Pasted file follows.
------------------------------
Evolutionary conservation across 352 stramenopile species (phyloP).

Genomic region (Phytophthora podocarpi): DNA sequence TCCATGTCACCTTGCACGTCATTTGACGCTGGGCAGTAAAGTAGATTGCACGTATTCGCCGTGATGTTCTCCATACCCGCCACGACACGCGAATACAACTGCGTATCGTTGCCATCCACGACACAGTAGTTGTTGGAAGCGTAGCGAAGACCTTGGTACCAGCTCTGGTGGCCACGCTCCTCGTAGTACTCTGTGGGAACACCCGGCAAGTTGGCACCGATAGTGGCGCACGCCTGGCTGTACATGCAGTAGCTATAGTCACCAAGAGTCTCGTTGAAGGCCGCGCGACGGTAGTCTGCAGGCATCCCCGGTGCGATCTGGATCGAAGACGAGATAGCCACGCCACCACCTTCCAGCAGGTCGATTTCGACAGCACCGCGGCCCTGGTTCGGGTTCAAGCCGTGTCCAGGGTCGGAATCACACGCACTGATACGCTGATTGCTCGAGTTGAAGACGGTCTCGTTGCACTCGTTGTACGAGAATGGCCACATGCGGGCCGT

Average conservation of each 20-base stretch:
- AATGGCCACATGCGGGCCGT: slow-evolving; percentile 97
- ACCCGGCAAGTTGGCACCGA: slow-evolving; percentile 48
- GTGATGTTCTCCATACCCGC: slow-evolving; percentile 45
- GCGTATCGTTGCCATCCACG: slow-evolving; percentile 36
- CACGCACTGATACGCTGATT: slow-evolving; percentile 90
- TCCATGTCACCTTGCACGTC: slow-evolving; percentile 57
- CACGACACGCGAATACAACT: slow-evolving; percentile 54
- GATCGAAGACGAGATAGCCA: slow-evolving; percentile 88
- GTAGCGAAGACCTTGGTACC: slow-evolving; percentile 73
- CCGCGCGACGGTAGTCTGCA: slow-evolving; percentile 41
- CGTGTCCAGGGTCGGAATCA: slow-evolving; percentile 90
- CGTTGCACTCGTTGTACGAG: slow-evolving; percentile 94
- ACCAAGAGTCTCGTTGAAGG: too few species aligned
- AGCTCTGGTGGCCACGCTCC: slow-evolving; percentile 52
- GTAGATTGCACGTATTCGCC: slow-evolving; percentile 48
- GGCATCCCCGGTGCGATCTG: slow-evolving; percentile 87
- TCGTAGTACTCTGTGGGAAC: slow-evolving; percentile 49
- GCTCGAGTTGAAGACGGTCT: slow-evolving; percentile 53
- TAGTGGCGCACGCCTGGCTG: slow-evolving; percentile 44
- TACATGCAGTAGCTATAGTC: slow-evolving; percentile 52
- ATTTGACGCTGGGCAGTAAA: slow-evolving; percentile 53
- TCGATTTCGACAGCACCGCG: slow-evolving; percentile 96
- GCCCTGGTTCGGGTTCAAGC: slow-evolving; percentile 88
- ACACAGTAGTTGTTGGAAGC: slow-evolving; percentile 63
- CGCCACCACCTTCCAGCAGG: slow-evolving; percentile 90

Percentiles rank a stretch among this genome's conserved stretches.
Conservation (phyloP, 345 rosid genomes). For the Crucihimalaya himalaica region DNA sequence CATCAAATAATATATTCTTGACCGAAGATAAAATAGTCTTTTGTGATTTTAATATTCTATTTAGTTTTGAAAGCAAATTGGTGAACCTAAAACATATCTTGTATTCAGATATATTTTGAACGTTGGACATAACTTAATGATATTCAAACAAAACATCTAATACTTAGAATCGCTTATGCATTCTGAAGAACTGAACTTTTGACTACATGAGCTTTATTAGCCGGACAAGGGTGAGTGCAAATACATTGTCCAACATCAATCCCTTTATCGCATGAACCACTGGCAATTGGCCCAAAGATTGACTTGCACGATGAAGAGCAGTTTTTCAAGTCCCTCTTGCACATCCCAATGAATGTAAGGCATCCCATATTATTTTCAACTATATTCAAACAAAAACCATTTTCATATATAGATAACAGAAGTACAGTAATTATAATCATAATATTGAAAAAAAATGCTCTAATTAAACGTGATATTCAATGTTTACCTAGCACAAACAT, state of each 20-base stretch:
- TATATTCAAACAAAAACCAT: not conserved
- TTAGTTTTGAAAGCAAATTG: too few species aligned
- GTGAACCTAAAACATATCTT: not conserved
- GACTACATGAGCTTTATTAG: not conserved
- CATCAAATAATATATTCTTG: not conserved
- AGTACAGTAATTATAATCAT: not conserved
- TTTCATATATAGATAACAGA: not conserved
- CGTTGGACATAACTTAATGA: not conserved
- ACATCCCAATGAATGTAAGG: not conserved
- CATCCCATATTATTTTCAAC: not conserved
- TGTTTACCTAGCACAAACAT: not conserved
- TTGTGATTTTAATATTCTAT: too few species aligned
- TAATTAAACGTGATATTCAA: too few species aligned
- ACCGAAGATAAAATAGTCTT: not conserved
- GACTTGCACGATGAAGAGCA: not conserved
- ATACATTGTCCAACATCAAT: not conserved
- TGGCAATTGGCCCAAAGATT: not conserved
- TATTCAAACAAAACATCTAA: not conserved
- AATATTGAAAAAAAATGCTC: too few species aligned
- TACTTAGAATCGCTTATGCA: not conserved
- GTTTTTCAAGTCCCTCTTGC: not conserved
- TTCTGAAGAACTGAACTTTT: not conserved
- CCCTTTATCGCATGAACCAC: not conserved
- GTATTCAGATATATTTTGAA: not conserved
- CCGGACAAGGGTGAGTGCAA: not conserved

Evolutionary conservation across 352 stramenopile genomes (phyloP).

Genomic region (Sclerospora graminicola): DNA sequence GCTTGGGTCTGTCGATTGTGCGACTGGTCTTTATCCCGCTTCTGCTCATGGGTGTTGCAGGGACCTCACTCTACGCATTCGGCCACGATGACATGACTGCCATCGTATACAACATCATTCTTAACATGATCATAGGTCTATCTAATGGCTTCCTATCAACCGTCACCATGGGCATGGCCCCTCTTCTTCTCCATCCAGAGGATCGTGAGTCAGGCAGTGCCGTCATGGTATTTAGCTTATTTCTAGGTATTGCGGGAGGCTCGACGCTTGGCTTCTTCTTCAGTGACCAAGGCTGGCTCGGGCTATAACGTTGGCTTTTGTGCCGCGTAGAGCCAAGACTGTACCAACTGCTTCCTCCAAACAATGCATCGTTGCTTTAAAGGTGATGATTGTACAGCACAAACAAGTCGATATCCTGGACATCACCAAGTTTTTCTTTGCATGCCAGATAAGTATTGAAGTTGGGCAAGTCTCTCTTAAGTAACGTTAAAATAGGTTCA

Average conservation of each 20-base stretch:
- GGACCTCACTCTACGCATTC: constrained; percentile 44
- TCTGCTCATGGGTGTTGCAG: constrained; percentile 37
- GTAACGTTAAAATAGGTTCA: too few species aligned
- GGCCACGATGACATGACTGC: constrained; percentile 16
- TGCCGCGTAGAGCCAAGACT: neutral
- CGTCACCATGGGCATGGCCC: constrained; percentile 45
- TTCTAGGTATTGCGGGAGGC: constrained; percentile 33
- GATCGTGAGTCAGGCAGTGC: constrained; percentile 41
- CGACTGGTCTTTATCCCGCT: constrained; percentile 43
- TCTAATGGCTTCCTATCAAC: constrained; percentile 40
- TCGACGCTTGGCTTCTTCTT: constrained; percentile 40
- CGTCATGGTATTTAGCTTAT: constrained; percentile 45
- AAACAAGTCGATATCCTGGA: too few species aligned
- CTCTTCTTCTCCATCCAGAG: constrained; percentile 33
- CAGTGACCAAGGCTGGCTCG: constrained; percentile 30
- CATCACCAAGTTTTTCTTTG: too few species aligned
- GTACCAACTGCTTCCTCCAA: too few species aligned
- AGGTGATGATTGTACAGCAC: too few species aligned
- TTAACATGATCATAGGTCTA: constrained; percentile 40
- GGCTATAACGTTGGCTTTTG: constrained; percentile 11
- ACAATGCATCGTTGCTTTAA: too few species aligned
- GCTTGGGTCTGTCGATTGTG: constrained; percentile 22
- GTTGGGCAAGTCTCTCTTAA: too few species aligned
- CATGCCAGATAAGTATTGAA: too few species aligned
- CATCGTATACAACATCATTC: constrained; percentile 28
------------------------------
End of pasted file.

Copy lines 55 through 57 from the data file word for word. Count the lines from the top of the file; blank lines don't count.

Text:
- CCGGACAAGGGTGAGTGCAA: not conserved

Evolutionary conservation across 352 stramenopile genomes (phyloP).

Genomic region (Sclerospora graminicola): DNA sequence GCTTGGGTCTGTCGATTGTGCGACTGGTCTTTATCCCGCTTCTGCTCATGGGTGTTGCAGGGACCTCACTCTACGCATTCGGCCACGATGACATGACTGCCATCGTATACAACATCATTCTTAACATGATCATAGGTCTATCTAATGGCTTCCTATCAACCGTCACCATGGGCATGGCCCCTCTTCTTCTCCATCCAGAGGATCGTGAGTCAGGCAGTGCCGTCATGGTATTTAGCTTATTTCTAGGTATTGCGGGAGGCTCGACGCTTGGCTTCTTCTTCAGTGACCAAGGCTGGCTCGGGCTATAACGTTGGCTTTTGTGCCGCGTAGAGCCAAGACTGTACCAACTGCTTCCTCCAAACAATGCATCGTTGCTTTAAAGGTGATGATTGTACAGCACAAACAAGTCGATATCCTGGACATCACCAAGTTTTTCTTTGCATGCCAGATAAGTATTGAAGTTGGGCAAGTCTCTCTTAAGTAACGTTAAAATAGGTTCA